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Learning the Best Practices for Tile and Stone Installations by the Tile Council of North America

One of the things about Norstone that makes our products unique from other veneers is that we really see and sell the product as a precision tile, as opposed to a more traditional masonry product. Traditional masonry involves taking relatively basic inputs, like plain cut stone and mortar, and leveraging the talents of the installer to create something beautiful on a wall. We leverage our ability to produce this same look, but in a thin panel format, which allows the product to be installed by a tile setter in lieu of a stone mason. So we’re always interested in learning more about how tile is installed and common mistakes made installing tile so we can pass this information on to our clients.

This past week one of our distribution partners in South Florida was hosting a series of workshops during the evening hours where they invited an educator from the Tile Council of North America to come and speak to their customers, who are primarily tile contractors, about the right and wrong way to be installing tile. During these workshops the TCNA also promoted their certification program which allows an installer to become a TCNA certified installer. Here’s a quick highlight of some of the main topics covered in these workshops.

Tile Council of North America Logo

Thinset Coverage: The amount of tile thinset coverage that an installer gets on the back of a tile is one of the critical components of a quality installation. The size of the trowel notch relative to the size of the tile and the way the thinset is troweled in straight lines and not swirls all contribute to making sure the back of the tile has adequate thinset coverage. For a natural stone tile product like Norstone, the TCNA recommends 95% coverage, which is why its so important to follow our recommended installation practice of back buttering each panel and using a 1/2” square notch when installing. Insufficient coverage can lead to the failure of the installation.

Tile with good thinset coverage on the back

Expansion Joints: During the workshop the TCNA educator did a great demonstration showing how the expansion of a tile or surrounding substrate by as a little as the width of a penny can cause tiles to buckle. Norstone recommends perimeter expansion joints in all installations to ensure that as the installation, including the stone, substrate, and wall system, expand and contract according to the local environmental conditions, everything stays stable.

Tiles that have buckled due to lack of an expansion joint

Installer’s Responsibilities: A key takeaway the TCNA wanted to stress to the installers in the audience was that if the tile installation failed, even if the tile installer did everything correctly, it is still going to be the tile installers problem to handle. For example, if a homeowner insists on not having a perimeter expansion joint because they want a tight look of tile against wall or floor, and the installation ends up failing, it looks bad on the installer. Or if the framer on a job framed out a shower using treated wood, which contains moisture and will expand / contract over time, instead of regular kiln dried wood, the installation might fail and again the tile installer looks bad. The TCNA stresses that its important for all tile installers to make sure every component of their installations are done correctly because as the finishing surface the first thing people will assume was done wrong on a failed installation is the tile.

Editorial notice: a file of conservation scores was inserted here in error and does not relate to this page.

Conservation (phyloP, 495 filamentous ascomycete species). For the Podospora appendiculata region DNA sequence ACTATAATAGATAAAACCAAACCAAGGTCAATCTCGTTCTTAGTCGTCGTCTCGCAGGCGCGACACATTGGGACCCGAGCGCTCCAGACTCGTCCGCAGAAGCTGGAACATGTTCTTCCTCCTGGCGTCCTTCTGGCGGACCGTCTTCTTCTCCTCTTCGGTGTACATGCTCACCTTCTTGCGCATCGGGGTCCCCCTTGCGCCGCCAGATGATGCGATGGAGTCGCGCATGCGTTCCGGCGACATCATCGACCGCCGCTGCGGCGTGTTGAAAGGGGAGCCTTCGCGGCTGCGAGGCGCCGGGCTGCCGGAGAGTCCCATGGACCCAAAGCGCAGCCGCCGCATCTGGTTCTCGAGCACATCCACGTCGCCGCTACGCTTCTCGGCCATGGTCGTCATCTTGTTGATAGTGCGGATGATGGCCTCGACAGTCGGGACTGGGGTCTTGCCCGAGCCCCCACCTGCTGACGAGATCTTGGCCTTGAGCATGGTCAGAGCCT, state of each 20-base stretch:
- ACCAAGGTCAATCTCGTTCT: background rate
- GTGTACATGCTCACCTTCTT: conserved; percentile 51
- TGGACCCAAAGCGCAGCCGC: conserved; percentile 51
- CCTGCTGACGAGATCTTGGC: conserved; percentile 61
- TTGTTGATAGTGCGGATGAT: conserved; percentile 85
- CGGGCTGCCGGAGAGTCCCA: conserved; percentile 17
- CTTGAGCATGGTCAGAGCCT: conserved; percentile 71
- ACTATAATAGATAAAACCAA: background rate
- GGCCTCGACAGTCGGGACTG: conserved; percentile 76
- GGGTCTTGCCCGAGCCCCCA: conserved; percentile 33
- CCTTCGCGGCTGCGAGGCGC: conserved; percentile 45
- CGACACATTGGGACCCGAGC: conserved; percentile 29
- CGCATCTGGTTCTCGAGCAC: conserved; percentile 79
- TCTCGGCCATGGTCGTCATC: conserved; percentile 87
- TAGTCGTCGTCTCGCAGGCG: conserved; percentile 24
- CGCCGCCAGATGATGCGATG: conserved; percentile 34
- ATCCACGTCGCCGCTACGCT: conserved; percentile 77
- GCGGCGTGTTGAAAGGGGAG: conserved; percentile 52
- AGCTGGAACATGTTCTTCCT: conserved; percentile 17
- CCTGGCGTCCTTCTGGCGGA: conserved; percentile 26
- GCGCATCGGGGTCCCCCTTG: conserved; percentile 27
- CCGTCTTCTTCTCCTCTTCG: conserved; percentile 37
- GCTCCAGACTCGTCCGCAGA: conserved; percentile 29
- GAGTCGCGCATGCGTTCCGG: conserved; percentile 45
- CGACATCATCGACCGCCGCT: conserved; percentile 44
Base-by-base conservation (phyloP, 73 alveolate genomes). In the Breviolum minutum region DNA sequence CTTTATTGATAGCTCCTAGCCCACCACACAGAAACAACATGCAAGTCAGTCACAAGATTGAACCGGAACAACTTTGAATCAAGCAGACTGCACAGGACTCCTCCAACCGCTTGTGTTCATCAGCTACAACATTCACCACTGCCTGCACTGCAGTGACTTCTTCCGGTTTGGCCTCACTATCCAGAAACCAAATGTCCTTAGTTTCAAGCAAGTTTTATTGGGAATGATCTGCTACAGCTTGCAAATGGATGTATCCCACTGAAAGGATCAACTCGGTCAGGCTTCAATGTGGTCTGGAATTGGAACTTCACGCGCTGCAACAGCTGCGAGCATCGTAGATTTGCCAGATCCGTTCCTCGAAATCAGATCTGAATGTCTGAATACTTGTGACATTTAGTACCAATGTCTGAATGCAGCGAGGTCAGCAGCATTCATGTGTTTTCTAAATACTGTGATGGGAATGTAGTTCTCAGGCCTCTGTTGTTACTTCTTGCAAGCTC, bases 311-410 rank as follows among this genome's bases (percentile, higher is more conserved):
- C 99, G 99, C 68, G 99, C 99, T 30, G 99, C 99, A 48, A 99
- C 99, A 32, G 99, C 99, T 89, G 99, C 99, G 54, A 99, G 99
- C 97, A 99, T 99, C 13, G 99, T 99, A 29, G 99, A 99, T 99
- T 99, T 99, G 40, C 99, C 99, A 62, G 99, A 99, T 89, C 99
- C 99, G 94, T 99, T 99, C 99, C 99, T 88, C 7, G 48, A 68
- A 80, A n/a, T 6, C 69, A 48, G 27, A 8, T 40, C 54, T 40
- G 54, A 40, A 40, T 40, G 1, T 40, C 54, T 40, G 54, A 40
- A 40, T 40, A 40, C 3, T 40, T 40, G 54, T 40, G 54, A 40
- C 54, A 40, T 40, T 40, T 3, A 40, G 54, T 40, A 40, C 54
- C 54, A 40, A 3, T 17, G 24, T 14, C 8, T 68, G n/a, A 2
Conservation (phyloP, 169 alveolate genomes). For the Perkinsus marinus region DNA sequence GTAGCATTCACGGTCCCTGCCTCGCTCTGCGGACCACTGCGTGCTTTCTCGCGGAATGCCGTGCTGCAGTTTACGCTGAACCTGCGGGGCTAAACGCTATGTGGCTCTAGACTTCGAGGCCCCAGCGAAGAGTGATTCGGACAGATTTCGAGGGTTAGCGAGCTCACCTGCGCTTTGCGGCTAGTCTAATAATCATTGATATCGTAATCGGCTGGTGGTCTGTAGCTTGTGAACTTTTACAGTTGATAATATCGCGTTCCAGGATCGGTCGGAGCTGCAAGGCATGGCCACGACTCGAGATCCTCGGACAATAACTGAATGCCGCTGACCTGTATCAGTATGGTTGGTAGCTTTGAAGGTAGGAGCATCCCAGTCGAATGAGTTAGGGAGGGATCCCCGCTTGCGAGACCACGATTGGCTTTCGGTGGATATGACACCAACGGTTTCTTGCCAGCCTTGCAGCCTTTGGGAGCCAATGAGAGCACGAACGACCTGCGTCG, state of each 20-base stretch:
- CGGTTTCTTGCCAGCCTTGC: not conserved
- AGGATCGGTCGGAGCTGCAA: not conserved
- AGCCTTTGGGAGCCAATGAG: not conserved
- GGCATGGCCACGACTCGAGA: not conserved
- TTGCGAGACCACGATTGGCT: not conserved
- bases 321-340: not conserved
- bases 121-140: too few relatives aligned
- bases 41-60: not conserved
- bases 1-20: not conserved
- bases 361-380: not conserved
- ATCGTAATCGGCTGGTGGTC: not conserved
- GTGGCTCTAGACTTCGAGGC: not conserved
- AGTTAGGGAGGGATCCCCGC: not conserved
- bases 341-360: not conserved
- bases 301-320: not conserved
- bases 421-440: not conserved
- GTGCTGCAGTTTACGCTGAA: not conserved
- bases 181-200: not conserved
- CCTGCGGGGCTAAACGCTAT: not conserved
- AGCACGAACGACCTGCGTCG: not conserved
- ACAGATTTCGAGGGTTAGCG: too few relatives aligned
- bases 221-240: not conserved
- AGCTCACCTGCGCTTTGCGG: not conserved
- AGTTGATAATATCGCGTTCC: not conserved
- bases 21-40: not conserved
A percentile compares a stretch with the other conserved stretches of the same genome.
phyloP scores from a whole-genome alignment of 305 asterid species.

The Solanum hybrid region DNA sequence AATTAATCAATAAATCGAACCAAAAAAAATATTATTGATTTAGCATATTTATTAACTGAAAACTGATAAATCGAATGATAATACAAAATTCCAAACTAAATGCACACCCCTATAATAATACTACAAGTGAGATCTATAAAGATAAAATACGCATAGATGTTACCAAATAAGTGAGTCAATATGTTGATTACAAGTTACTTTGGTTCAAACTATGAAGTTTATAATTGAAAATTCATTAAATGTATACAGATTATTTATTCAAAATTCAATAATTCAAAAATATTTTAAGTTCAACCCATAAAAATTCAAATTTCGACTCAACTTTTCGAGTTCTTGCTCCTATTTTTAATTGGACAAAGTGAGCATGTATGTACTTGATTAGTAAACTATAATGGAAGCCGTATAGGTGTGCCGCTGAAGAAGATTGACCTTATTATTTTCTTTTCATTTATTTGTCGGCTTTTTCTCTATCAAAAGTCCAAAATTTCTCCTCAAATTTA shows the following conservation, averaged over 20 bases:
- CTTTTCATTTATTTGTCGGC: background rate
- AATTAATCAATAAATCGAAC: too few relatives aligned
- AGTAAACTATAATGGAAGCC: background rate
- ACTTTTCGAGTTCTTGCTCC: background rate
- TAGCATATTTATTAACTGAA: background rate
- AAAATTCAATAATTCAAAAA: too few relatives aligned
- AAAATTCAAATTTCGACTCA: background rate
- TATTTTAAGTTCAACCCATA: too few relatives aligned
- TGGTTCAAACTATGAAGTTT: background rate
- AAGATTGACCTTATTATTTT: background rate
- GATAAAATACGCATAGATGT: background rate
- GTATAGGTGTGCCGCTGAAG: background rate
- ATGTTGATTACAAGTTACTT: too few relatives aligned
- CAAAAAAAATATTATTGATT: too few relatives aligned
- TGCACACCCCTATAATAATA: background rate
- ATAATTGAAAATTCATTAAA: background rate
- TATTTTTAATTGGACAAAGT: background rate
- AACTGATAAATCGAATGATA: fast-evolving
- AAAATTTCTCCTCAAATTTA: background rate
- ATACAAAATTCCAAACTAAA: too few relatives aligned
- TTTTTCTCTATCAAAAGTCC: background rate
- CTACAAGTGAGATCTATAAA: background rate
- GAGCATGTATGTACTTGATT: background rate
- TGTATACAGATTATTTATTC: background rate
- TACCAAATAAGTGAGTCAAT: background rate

Certified Installers: One of the more interesting industry level topics coming out of this week’s workshops was the concept that the industry is shifting and starting to put a premium on certified installers. The process is starting at the specification level, where architects and designers that are are choosing what products get used on their projects, are beginning to include in the specification document that the installer must be certified. Specifiers have long recommended that the product be installed by a “professional” tile setter, but with the added nuance of that professional being “certified” only serves to increase the value of the certification to installers and is something to look for when hiring a contractor for your next stone or tile job.

Certifiled Tile Installer Logo

Unlike many of our peers in the industry, the background of the leadership team at Norstone doesn’t include any professional “bucket and trowel” experience, however that hasn’t stopped us from vigorously learning and consulting with industry leaders over the past decade to develop the best practices for installing Norstone products. This week’s TCNA workshops were a great reminder that while it could seem simple on the surface, installing tile is much more than it seems and a wide ranging variety of factors need to be taken into consideration when doing so. So whether you have questions about a Norstone installation you have planned for the future, or are in the middle of one right now, don’t hesitate to contact us and speak with our technical service team or email us your question and we’ll get back with you right away. Until then – happy tiling!

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Norstone's New Dimensions in Natural Stone blog aims to discuss design themes, sources of inspiration, and how the world around us influences our creative interpretation and buying preferences.

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